Grandad’s Missing Furniture

Grandad’s Missing Furniture.

Old newspapers can give us an insight into the lives of our ancestors that no other source can provide. So you can imagine how thrilled I was to be contacted by two fellow genealogists to tell me about this article in ‘The Worthing Herald’ dated 22nd July 1949.

I have recently produced a post on my family history blog about my research into my grandfather William Robert Victor Wait (1899-1966). I never knew him. All I had was a photograph which showed his fedora hat laying amongst the pebbles on Brighton beach. But down the years I have gradually managed to piece together details about his life. Of course most of my information consisted of names and dates, but this newspaper article brings his life into sharp focus:


“At Sussex Assizes at Lewes yesterday William Robert Victor Waite, of Neville-Road, Hove, petitioned for divorce from his wife, Lily Waite of Gloucester-place, Worthing on the grounds of desertion.

The suit was defended, and Mrs Eva Clapham of Neville-road was intervener.
In giving judgements the Special Commissioner, Mr P.R. Barry K.C. said that there was ne evidence of adultery on the part of the woman cited and in those circumstances she would be dismissed from the suit.

Mr Waite brought the suit on the grounds that his wife had deserted him for a continuous period of more than three years immediately preceding the presentation of that petition.

The parties were married in May 1942, Mr Waite then being a widower and Mrs Waite a widow. There were no children of the marriage and for a time the parties lived at Patcham and later at Shoreham and Brighton.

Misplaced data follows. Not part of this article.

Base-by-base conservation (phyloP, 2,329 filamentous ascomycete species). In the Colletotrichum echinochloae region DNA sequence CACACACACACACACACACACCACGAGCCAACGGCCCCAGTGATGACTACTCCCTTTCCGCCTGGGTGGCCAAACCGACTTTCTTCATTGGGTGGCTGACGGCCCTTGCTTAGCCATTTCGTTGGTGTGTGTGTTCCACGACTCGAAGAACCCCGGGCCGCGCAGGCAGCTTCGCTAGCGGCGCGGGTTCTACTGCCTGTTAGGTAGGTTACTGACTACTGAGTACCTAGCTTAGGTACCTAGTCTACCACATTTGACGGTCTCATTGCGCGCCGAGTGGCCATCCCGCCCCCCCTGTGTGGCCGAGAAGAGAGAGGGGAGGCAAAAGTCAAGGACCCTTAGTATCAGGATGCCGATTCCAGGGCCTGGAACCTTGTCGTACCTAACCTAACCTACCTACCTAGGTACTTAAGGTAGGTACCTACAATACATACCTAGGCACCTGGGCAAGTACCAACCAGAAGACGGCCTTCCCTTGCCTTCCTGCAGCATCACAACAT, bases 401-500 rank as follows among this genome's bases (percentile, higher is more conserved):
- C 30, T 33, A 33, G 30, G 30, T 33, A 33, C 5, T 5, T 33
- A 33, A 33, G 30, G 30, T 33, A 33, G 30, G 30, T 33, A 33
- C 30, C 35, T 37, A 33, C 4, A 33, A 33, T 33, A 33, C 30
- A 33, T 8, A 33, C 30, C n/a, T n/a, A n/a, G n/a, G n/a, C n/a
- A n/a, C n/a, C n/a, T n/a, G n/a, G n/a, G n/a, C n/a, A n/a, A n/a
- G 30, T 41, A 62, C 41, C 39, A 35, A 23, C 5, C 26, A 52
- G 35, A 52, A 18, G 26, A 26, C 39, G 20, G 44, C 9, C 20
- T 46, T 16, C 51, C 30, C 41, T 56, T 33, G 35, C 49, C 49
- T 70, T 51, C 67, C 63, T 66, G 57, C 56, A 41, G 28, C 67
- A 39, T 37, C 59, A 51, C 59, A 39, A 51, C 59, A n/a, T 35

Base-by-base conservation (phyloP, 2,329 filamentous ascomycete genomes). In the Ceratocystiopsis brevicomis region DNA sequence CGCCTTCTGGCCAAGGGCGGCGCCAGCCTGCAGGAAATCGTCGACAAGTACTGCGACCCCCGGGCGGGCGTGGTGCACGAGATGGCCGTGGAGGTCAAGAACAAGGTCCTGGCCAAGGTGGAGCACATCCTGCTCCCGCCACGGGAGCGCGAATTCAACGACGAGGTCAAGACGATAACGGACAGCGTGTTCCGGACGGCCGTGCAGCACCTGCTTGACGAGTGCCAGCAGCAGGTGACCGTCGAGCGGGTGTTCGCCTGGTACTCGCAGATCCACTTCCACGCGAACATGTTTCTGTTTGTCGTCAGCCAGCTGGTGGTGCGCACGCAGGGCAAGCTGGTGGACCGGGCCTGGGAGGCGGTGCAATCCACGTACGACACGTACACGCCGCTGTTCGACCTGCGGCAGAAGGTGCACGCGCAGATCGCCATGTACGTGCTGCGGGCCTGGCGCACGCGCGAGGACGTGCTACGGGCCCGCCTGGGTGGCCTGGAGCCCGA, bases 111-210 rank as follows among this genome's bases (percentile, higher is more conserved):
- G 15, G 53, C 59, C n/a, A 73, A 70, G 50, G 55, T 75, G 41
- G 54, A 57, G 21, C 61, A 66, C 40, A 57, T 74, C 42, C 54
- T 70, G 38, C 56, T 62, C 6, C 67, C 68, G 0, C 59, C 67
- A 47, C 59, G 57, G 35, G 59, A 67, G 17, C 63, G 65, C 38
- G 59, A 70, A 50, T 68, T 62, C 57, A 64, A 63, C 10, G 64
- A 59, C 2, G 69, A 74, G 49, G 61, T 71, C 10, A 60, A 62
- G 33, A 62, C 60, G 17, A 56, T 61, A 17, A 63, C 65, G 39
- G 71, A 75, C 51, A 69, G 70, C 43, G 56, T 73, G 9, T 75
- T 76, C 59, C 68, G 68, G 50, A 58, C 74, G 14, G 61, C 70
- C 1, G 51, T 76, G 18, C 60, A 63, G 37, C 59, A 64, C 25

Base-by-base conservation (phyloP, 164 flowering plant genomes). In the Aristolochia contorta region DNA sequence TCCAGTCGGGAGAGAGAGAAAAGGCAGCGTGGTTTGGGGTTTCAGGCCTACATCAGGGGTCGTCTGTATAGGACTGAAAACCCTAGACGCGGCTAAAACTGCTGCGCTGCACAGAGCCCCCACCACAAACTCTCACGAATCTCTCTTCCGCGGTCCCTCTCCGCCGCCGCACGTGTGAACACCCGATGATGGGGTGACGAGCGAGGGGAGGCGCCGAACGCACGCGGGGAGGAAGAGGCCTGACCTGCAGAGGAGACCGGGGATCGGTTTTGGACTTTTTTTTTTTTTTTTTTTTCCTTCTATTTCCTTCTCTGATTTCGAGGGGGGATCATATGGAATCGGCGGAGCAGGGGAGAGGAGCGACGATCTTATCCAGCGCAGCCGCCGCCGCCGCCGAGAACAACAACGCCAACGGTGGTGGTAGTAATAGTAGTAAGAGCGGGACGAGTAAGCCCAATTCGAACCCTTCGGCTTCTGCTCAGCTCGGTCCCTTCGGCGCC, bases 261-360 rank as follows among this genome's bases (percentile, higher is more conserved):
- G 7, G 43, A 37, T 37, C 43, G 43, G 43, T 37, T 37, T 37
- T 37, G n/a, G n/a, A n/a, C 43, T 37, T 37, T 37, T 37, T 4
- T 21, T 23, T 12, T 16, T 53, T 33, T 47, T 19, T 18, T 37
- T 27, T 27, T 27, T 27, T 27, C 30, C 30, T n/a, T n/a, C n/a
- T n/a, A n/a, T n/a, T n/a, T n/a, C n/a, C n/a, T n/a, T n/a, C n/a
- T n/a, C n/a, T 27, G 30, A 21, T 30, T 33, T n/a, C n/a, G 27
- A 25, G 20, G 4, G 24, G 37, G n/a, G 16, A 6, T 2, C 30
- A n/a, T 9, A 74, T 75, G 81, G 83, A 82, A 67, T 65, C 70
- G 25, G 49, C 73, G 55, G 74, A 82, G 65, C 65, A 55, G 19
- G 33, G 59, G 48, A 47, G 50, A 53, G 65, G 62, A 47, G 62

Mrs Waite alleged that from December 18 1945 she had just cause for leaving her husband by reason of his association with Mrs Clapham. Owing to housing difficulties in the summer of 1945 they had to part. Mrs Waite going to an institution and the husband going to lodge with Mrs Clapham.


The Commissioner had been told that Mrs Waite readily assented to this course, but he was satisfied that she was reluctant to allow her husband to lodge with Mrs Clapham.

Not long afterwards a house was obtained in Islingward-road, Brighton, and, although the wife went there, the husband did not at once join her. It seemed to the Commissioner that the husband adopted a most unwise course. Finally the parties separated in December 1945. It was clear that during October, November and December, 1945, the parties were living under extremely unhappy conditions and there were scenes of violence, the husband staying out very late at night.

The wife became very suspicious and, when her husband asked for money, suggested that he should obtain it from his mistress. Mrs Waite, he was satisfied, was a woman who was extremely excitable and temperamental, and finally she said she was going to leave him.

Owing to her unbalanced state of mind she had acted, he was bound to say, in a disgraceful way, because when her husband returned one day she had gone and the house was stripped of furniture.

He was quite satisfied, however, that the wife had made offers to return to her husband and although she might be a difficult woman to live with the husband was not justified in allowing three years to elapse before bringing a petition against her for desertion. In view of this the petition would be dismissed with costs and the party cited who had already been dismissed from the suit would also be granted costs against Mrs Waite.”

To read more about William Robert Victor Wait (1899-1966) please click here.

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